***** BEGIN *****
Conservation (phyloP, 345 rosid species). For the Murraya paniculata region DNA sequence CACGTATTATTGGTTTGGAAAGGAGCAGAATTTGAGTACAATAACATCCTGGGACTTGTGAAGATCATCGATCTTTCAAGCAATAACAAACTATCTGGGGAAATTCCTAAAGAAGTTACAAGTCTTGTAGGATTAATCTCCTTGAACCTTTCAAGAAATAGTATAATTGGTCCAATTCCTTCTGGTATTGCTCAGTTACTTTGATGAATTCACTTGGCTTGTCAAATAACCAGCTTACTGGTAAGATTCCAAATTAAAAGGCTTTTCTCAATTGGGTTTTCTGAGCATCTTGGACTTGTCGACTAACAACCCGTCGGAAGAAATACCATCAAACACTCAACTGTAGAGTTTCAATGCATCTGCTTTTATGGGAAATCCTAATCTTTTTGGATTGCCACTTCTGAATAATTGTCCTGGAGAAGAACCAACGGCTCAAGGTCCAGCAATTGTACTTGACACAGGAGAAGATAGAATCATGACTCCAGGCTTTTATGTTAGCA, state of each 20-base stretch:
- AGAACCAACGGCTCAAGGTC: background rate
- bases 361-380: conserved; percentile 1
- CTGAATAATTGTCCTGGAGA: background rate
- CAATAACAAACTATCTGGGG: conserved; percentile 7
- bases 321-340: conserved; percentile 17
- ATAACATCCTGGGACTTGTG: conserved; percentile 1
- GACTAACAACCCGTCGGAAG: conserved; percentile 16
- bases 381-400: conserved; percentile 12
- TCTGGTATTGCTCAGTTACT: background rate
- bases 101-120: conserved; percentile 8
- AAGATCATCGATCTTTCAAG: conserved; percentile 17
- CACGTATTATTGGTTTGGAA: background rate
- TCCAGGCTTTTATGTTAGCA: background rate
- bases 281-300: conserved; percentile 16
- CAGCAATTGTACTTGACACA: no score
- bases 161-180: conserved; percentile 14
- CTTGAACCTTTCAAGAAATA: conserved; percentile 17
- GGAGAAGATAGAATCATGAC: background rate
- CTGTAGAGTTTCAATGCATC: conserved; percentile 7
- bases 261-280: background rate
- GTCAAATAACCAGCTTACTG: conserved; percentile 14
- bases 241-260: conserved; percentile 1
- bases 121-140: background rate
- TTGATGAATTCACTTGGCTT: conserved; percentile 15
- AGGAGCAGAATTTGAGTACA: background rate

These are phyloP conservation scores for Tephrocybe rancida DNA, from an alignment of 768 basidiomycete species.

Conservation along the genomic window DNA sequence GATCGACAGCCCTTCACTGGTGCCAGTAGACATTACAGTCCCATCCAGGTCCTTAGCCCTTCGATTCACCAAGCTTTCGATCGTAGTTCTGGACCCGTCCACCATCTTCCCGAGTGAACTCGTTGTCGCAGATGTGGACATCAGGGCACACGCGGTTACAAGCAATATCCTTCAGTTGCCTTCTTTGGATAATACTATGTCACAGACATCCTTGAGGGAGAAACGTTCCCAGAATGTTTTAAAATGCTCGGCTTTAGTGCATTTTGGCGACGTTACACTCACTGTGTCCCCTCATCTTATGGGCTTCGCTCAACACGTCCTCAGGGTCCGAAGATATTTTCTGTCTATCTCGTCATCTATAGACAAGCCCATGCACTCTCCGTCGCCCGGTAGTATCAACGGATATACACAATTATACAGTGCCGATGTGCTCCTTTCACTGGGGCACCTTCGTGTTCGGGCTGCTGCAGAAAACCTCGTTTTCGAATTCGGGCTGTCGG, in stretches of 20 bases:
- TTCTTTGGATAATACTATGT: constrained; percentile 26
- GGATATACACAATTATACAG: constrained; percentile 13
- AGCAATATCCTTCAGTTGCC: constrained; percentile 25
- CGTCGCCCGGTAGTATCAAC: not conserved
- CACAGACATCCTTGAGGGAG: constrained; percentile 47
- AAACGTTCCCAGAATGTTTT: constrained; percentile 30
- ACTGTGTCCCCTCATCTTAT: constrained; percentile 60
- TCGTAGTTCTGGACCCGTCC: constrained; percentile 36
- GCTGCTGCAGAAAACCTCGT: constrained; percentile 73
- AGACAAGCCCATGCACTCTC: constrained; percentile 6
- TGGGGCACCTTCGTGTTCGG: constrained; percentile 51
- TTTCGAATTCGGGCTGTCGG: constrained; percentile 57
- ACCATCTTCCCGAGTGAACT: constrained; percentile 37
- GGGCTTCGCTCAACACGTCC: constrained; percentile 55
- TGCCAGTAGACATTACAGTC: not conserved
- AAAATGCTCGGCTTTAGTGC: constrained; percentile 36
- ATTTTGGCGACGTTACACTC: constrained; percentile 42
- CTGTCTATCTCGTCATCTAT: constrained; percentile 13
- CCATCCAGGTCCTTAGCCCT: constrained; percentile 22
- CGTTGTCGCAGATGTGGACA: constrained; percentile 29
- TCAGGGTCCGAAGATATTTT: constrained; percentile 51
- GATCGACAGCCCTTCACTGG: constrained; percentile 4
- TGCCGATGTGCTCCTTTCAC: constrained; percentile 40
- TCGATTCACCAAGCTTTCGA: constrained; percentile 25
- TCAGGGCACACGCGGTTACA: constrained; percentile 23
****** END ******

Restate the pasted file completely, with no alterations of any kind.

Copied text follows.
Conservation (phyloP, 345 rosid species). For the Murraya paniculata region DNA sequence CACGTATTATTGGTTTGGAAAGGAGCAGAATTTGAGTACAATAACATCCTGGGACTTGTGAAGATCATCGATCTTTCAAGCAATAACAAACTATCTGGGGAAATTCCTAAAGAAGTTACAAGTCTTGTAGGATTAATCTCCTTGAACCTTTCAAGAAATAGTATAATTGGTCCAATTCCTTCTGGTATTGCTCAGTTACTTTGATGAATTCACTTGGCTTGTCAAATAACCAGCTTACTGGTAAGATTCCAAATTAAAAGGCTTTTCTCAATTGGGTTTTCTGAGCATCTTGGACTTGTCGACTAACAACCCGTCGGAAGAAATACCATCAAACACTCAACTGTAGAGTTTCAATGCATCTGCTTTTATGGGAAATCCTAATCTTTTTGGATTGCCACTTCTGAATAATTGTCCTGGAGAAGAACCAACGGCTCAAGGTCCAGCAATTGTACTTGACACAGGAGAAGATAGAATCATGACTCCAGGCTTTTATGTTAGCA, state of each 20-base stretch:
- AGAACCAACGGCTCAAGGTC: background rate
- bases 361-380: conserved; percentile 1
- CTGAATAATTGTCCTGGAGA: background rate
- CAATAACAAACTATCTGGGG: conserved; percentile 7
- bases 321-340: conserved; percentile 17
- ATAACATCCTGGGACTTGTG: conserved; percentile 1
- GACTAACAACCCGTCGGAAG: conserved; percentile 16
- bases 381-400: conserved; percentile 12
- TCTGGTATTGCTCAGTTACT: background rate
- bases 101-120: conserved; percentile 8
- AAGATCATCGATCTTTCAAG: conserved; percentile 17
- CACGTATTATTGGTTTGGAA: background rate
- TCCAGGCTTTTATGTTAGCA: background rate
- bases 281-300: conserved; percentile 16
- CAGCAATTGTACTTGACACA: no score
- bases 161-180: conserved; percentile 14
- CTTGAACCTTTCAAGAAATA: conserved; percentile 17
- GGAGAAGATAGAATCATGAC: background rate
- CTGTAGAGTTTCAATGCATC: conserved; percentile 7
- bases 261-280: background rate
- GTCAAATAACCAGCTTACTG: conserved; percentile 14
- bases 241-260: conserved; percentile 1
- bases 121-140: background rate
- TTGATGAATTCACTTGGCTT: conserved; percentile 15
- AGGAGCAGAATTTGAGTACA: background rate

These are phyloP conservation scores for Tephrocybe rancida DNA, from an alignment of 768 basidiomycete species.

Conservation along the genomic window DNA sequence GATCGACAGCCCTTCACTGGTGCCAGTAGACATTACAGTCCCATCCAGGTCCTTAGCCCTTCGATTCACCAAGCTTTCGATCGTAGTTCTGGACCCGTCCACCATCTTCCCGAGTGAACTCGTTGTCGCAGATGTGGACATCAGGGCACACGCGGTTACAAGCAATATCCTTCAGTTGCCTTCTTTGGATAATACTATGTCACAGACATCCTTGAGGGAGAAACGTTCCCAGAATGTTTTAAAATGCTCGGCTTTAGTGCATTTTGGCGACGTTACACTCACTGTGTCCCCTCATCTTATGGGCTTCGCTCAACACGTCCTCAGGGTCCGAAGATATTTTCTGTCTATCTCGTCATCTATAGACAAGCCCATGCACTCTCCGTCGCCCGGTAGTATCAACGGATATACACAATTATACAGTGCCGATGTGCTCCTTTCACTGGGGCACCTTCGTGTTCGGGCTGCTGCAGAAAACCTCGTTTTCGAATTCGGGCTGTCGG, in stretches of 20 bases:
- TTCTTTGGATAATACTATGT: constrained; percentile 26
- GGATATACACAATTATACAG: constrained; percentile 13
- AGCAATATCCTTCAGTTGCC: constrained; percentile 25
- CGTCGCCCGGTAGTATCAAC: not conserved
- CACAGACATCCTTGAGGGAG: constrained; percentile 47
- AAACGTTCCCAGAATGTTTT: constrained; percentile 30
- ACTGTGTCCCCTCATCTTAT: constrained; percentile 60
- TCGTAGTTCTGGACCCGTCC: constrained; percentile 36
- GCTGCTGCAGAAAACCTCGT: constrained; percentile 73
- AGACAAGCCCATGCACTCTC: constrained; percentile 6
- TGGGGCACCTTCGTGTTCGG: constrained; percentile 51
- TTTCGAATTCGGGCTGTCGG: constrained; percentile 57
- ACCATCTTCCCGAGTGAACT: constrained; percentile 37
- GGGCTTCGCTCAACACGTCC: constrained; percentile 55
- TGCCAGTAGACATTACAGTC: not conserved
- AAAATGCTCGGCTTTAGTGC: constrained; percentile 36
- ATTTTGGCGACGTTACACTC: constrained; percentile 42
- CTGTCTATCTCGTCATCTAT: constrained; percentile 13
- CCATCCAGGTCCTTAGCCCT: constrained; percentile 22
- CGTTGTCGCAGATGTGGACA: constrained; percentile 29
- TCAGGGTCCGAAGATATTTT: constrained; percentile 51
- GATCGACAGCCCTTCACTGG: constrained; percentile 4
- TGCCGATGTGCTCCTTTCAC: constrained; percentile 40
- TCGATTCACCAAGCTTTCGA: constrained; percentile 25
- TCAGGGCACACGCGGTTACA: constrained; percentile 23